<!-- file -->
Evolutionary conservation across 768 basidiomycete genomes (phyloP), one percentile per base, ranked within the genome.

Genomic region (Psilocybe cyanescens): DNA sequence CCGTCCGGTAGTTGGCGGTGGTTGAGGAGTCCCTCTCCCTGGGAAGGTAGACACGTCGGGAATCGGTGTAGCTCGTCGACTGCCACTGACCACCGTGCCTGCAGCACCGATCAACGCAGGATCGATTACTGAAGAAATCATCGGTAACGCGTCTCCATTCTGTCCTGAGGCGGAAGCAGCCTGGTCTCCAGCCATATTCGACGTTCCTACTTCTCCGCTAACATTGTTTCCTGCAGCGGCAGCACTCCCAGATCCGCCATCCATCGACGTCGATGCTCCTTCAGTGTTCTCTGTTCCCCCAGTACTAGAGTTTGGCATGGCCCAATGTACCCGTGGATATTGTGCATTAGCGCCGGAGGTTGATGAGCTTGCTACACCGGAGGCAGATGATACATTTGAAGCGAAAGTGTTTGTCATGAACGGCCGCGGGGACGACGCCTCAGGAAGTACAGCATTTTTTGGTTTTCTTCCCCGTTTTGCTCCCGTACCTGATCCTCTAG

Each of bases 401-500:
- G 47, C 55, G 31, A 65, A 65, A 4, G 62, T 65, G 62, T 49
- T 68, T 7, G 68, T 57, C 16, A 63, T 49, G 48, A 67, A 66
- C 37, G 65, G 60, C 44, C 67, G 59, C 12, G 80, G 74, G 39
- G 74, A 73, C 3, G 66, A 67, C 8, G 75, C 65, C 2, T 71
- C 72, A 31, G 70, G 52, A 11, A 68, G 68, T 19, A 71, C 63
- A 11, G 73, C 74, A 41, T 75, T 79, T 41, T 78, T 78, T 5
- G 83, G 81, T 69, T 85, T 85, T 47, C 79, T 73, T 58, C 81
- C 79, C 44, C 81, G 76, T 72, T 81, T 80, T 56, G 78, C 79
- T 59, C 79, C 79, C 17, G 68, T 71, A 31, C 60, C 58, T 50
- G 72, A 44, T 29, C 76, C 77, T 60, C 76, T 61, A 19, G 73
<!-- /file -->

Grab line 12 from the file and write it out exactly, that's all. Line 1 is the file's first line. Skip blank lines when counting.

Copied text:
- T 59, C 79, C 79, C 17, G 68, T 71, A 31, C 60, C 58, T 50